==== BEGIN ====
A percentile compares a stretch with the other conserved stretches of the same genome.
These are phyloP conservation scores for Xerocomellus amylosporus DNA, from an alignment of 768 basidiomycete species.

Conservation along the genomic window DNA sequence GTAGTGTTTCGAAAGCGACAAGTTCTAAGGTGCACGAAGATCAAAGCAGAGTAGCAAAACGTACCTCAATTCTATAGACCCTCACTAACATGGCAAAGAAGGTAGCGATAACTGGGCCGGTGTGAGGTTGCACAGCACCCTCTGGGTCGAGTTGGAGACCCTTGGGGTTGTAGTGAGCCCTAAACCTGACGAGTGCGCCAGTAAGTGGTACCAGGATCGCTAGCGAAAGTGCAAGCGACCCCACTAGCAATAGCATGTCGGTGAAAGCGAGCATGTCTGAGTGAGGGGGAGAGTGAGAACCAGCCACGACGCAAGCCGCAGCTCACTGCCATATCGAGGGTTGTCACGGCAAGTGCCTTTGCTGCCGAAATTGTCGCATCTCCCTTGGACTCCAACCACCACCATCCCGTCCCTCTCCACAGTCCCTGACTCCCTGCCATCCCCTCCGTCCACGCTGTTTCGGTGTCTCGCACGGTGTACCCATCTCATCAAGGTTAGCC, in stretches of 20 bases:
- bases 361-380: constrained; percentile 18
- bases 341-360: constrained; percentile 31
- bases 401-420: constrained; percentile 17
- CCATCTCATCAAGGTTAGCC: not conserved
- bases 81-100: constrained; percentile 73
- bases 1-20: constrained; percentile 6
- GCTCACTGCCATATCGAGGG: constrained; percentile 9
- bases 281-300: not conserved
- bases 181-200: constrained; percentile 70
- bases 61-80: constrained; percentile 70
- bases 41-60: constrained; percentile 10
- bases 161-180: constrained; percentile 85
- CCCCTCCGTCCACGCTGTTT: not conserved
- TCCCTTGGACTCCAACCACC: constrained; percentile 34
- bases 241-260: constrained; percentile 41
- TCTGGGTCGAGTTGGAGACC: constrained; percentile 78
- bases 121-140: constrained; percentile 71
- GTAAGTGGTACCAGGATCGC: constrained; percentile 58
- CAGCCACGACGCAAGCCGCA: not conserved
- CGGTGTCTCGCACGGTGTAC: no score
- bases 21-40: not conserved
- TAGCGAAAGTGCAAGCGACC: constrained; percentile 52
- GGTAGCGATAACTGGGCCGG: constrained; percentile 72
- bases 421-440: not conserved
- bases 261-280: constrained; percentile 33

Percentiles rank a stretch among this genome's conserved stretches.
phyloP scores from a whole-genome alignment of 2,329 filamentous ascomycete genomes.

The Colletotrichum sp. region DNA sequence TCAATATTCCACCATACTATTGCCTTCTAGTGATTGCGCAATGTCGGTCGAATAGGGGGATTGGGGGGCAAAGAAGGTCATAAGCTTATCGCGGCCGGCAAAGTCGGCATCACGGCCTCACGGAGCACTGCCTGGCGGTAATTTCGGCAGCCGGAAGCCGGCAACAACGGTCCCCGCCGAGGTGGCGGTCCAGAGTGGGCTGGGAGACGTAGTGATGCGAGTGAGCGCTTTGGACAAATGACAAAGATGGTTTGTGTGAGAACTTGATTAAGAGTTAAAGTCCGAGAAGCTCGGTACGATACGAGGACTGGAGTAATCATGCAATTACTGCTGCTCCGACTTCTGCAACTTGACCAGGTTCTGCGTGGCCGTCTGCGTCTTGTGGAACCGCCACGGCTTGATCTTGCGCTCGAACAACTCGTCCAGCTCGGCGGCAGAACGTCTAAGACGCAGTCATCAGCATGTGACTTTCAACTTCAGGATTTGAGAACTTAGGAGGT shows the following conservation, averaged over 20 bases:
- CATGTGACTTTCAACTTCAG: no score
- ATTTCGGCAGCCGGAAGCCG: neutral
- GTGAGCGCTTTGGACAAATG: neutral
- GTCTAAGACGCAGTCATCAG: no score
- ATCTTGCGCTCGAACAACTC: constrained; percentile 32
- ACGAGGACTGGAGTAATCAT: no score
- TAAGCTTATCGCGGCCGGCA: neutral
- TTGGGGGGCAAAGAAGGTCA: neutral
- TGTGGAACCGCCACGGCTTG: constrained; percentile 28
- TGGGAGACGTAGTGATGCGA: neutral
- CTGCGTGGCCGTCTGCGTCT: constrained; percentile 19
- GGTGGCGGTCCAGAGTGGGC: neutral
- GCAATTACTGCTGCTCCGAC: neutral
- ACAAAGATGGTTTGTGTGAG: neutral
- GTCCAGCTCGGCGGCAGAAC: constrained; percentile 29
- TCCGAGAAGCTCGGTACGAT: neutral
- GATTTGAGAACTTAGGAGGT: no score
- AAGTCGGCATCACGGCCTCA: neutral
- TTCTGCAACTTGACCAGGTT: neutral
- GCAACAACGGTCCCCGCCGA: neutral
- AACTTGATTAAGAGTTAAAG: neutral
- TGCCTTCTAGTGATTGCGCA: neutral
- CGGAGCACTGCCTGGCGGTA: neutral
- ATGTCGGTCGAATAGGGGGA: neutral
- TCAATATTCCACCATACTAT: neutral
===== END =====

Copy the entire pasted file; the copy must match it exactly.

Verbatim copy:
A percentile compares a stretch with the other conserved stretches of the same genome.
These are phyloP conservation scores for Xerocomellus amylosporus DNA, from an alignment of 768 basidiomycete species.

Conservation along the genomic window DNA sequence GTAGTGTTTCGAAAGCGACAAGTTCTAAGGTGCACGAAGATCAAAGCAGAGTAGCAAAACGTACCTCAATTCTATAGACCCTCACTAACATGGCAAAGAAGGTAGCGATAACTGGGCCGGTGTGAGGTTGCACAGCACCCTCTGGGTCGAGTTGGAGACCCTTGGGGTTGTAGTGAGCCCTAAACCTGACGAGTGCGCCAGTAAGTGGTACCAGGATCGCTAGCGAAAGTGCAAGCGACCCCACTAGCAATAGCATGTCGGTGAAAGCGAGCATGTCTGAGTGAGGGGGAGAGTGAGAACCAGCCACGACGCAAGCCGCAGCTCACTGCCATATCGAGGGTTGTCACGGCAAGTGCCTTTGCTGCCGAAATTGTCGCATCTCCCTTGGACTCCAACCACCACCATCCCGTCCCTCTCCACAGTCCCTGACTCCCTGCCATCCCCTCCGTCCACGCTGTTTCGGTGTCTCGCACGGTGTACCCATCTCATCAAGGTTAGCC, in stretches of 20 bases:
- bases 361-380: constrained; percentile 18
- bases 341-360: constrained; percentile 31
- bases 401-420: constrained; percentile 17
- CCATCTCATCAAGGTTAGCC: not conserved
- bases 81-100: constrained; percentile 73
- bases 1-20: constrained; percentile 6
- GCTCACTGCCATATCGAGGG: constrained; percentile 9
- bases 281-300: not conserved
- bases 181-200: constrained; percentile 70
- bases 61-80: constrained; percentile 70
- bases 41-60: constrained; percentile 10
- bases 161-180: constrained; percentile 85
- CCCCTCCGTCCACGCTGTTT: not conserved
- TCCCTTGGACTCCAACCACC: constrained; percentile 34
- bases 241-260: constrained; percentile 41
- TCTGGGTCGAGTTGGAGACC: constrained; percentile 78
- bases 121-140: constrained; percentile 71
- GTAAGTGGTACCAGGATCGC: constrained; percentile 58
- CAGCCACGACGCAAGCCGCA: not conserved
- CGGTGTCTCGCACGGTGTAC: no score
- bases 21-40: not conserved
- TAGCGAAAGTGCAAGCGACC: constrained; percentile 52
- GGTAGCGATAACTGGGCCGG: constrained; percentile 72
- bases 421-440: not conserved
- bases 261-280: constrained; percentile 33

Percentiles rank a stretch among this genome's conserved stretches.
phyloP scores from a whole-genome alignment of 2,329 filamentous ascomycete genomes.

The Colletotrichum sp. region DNA sequence TCAATATTCCACCATACTATTGCCTTCTAGTGATTGCGCAATGTCGGTCGAATAGGGGGATTGGGGGGCAAAGAAGGTCATAAGCTTATCGCGGCCGGCAAAGTCGGCATCACGGCCTCACGGAGCACTGCCTGGCGGTAATTTCGGCAGCCGGAAGCCGGCAACAACGGTCCCCGCCGAGGTGGCGGTCCAGAGTGGGCTGGGAGACGTAGTGATGCGAGTGAGCGCTTTGGACAAATGACAAAGATGGTTTGTGTGAGAACTTGATTAAGAGTTAAAGTCCGAGAAGCTCGGTACGATACGAGGACTGGAGTAATCATGCAATTACTGCTGCTCCGACTTCTGCAACTTGACCAGGTTCTGCGTGGCCGTCTGCGTCTTGTGGAACCGCCACGGCTTGATCTTGCGCTCGAACAACTCGTCCAGCTCGGCGGCAGAACGTCTAAGACGCAGTCATCAGCATGTGACTTTCAACTTCAGGATTTGAGAACTTAGGAGGT shows the following conservation, averaged over 20 bases:
- CATGTGACTTTCAACTTCAG: no score
- ATTTCGGCAGCCGGAAGCCG: neutral
- GTGAGCGCTTTGGACAAATG: neutral
- GTCTAAGACGCAGTCATCAG: no score
- ATCTTGCGCTCGAACAACTC: constrained; percentile 32
- ACGAGGACTGGAGTAATCAT: no score
- TAAGCTTATCGCGGCCGGCA: neutral
- TTGGGGGGCAAAGAAGGTCA: neutral
- TGTGGAACCGCCACGGCTTG: constrained; percentile 28
- TGGGAGACGTAGTGATGCGA: neutral
- CTGCGTGGCCGTCTGCGTCT: constrained; percentile 19
- GGTGGCGGTCCAGAGTGGGC: neutral
- GCAATTACTGCTGCTCCGAC: neutral
- ACAAAGATGGTTTGTGTGAG: neutral
- GTCCAGCTCGGCGGCAGAAC: constrained; percentile 29
- TCCGAGAAGCTCGGTACGAT: neutral
- GATTTGAGAACTTAGGAGGT: no score
- AAGTCGGCATCACGGCCTCA: neutral
- TTCTGCAACTTGACCAGGTT: neutral
- GCAACAACGGTCCCCGCCGA: neutral
- AACTTGATTAAGAGTTAAAG: neutral
- TGCCTTCTAGTGATTGCGCA: neutral
- CGGAGCACTGCCTGGCGGTA: neutral
- ATGTCGGTCGAATAGGGGGA: neutral
- TCAATATTCCACCATACTAT: neutral